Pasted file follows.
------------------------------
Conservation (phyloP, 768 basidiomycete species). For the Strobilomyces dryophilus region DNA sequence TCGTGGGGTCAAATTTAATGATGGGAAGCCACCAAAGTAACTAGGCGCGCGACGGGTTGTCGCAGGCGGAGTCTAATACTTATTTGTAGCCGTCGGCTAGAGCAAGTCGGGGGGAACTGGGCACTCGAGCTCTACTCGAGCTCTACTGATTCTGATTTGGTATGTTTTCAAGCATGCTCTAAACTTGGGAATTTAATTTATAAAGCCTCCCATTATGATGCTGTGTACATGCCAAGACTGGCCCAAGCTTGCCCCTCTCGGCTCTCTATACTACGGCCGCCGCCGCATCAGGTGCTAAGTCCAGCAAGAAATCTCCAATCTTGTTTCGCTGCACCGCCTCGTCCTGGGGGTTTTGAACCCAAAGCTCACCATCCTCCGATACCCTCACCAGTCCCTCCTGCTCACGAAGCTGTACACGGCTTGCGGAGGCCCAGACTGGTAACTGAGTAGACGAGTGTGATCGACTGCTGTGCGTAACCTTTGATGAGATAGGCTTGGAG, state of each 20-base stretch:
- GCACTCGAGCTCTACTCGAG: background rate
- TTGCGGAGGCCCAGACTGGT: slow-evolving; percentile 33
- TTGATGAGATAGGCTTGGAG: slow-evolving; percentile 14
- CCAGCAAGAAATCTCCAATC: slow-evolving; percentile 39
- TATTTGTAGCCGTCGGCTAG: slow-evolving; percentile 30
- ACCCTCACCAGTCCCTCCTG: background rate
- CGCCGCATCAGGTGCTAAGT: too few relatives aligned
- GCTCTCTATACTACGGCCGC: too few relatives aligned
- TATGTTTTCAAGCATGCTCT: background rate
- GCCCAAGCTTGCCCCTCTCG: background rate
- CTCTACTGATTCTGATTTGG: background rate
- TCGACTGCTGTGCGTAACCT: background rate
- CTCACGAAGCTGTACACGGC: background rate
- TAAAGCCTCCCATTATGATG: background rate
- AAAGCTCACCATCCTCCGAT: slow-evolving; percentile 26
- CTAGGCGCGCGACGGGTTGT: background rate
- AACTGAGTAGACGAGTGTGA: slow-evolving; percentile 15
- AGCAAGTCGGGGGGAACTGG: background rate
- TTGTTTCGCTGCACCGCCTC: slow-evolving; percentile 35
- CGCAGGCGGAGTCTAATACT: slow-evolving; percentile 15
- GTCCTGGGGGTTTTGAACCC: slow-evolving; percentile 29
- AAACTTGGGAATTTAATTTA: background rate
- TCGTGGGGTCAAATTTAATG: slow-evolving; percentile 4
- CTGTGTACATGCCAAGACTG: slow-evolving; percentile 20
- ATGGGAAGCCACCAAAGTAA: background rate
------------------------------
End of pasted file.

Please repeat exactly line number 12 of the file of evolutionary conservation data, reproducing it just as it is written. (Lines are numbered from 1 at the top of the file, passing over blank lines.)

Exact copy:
- CTCTACTGATTCTGATTTGG: background rate